Monday, December 8, 2008



December 8 2008
ACCRA Monday (Reuters)

Early partial results from Ghana's presidential vote broadcast by local media on Monday signalled a tight race between the leading candidates that may require a run-off in polls seen as a bellwether for African democracy.

Unofficial results from 67 of the West African country's 230 constituencies broadcast by privately-owned Metro TV showed opposition leader John Atta Mills with 49.6 percent, just ahead of ruling party candidate Nana Akufo-Addo with 47.8 percent.

Elections experts said the lead may switch back and forth between the candidates as more results come in from their respective regional strongholds outside the capital Accra. Six other presidential candidates shared the remaining votes.

President John Kufuor of the ruling New Patriotic Party (NPP), who marked his 70th birthday on Monday, steps down in January after serving the maximum two terms.

His successor takes over as Ghana looks to an era of greater prosperity when offshore oil comes onstream in late 2010.

The elections are being keenly watched by African democracy activists after polls violence in Kenya, Zimbabwe and Nigeria.

The Electoral Commission and observers said turnout was high and voting had generally been calm despite isolated violence and long delays in some remote islands in Lake Volta due to problems delivering voting materials by helicopter.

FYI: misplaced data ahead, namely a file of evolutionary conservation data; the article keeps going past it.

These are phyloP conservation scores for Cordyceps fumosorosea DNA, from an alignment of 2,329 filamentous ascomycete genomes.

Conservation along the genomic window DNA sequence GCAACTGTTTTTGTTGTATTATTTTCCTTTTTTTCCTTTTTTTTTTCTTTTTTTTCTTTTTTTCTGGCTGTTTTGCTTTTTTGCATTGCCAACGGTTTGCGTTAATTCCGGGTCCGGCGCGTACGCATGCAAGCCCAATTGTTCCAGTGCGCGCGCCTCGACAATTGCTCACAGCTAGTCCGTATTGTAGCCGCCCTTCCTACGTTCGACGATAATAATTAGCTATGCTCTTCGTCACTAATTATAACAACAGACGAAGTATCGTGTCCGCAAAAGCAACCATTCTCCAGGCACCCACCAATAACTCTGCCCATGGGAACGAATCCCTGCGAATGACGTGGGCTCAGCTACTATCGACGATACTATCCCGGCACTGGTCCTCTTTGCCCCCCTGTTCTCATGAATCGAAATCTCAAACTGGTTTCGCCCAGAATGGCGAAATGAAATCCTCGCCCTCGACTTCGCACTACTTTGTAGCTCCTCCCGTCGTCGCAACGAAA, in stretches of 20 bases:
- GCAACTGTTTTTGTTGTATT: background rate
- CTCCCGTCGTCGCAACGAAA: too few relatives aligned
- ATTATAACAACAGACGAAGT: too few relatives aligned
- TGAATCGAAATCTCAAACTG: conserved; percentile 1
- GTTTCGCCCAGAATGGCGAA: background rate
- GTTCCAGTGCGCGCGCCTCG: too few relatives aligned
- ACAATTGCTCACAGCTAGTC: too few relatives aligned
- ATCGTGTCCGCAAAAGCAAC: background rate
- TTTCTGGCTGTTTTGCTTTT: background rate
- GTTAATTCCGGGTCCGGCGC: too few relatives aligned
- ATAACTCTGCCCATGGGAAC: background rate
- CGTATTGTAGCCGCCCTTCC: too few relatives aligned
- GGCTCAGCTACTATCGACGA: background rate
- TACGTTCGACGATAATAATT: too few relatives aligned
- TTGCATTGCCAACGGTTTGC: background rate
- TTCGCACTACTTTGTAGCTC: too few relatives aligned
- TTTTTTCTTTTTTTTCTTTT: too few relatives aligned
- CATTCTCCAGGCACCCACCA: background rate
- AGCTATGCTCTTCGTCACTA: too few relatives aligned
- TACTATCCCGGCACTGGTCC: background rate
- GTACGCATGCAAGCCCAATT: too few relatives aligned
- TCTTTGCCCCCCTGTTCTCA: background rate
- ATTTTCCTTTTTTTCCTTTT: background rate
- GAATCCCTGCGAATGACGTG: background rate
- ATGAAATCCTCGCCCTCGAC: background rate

"Good day for Africa"

Britain's Baroness Valerie Amos, who is leading an election monitoring team from the 23-nation Commonwealth, said Sunday had been "a good day for Africa".

"Most of the recent news about elections in Africa has not projected the continent in a good light," she said in a statement.

The Electoral Commission is due to announce the official result by the middle of the week, but media in Ghana are permitted to announce provisional results as posted outside polling stations.

The election is the second handover of power through the ballot box since Ghana introduced multiparty democracy in 1992.

Kufuor won the previous election in 2004 in the first round with 52.45 percent of votes, against 44.64 percent for Mills. In 2000, he had won power in a run-off, also against Mills, after firebrand former coup-leader Jerry Rawlings stepped down.

In Sunday's parliamentary race, Akufo-Addo's NPP lost at least half a dozen seats it held after the last election to Mills's National Democratic Congress (NDC), including that of Kufuor's Information Minister Stephen Asamoah-Boateng.

The NPP dominated the outgoing parliament with 128 of the 230 seats.

Samia Nkrumah, daughter of Ghana's independence leader Kwame Nkrumah, won a parliamentary seat in the family's home area of Jomoro, in Western Region.

Kufuor's centre-right administration has seen the economy grow by over 5 percent annually in recent years and in 2007 launched black Africa's first Eurobond outside South Africa.

The former British colony is the world's second biggest cocoa grower and Africa's No. 2 gold miner.But many Ghanaians say the increased national wealth has passed them by, while critics say the government has done too little to combat widespread corruption and drug smuggling.


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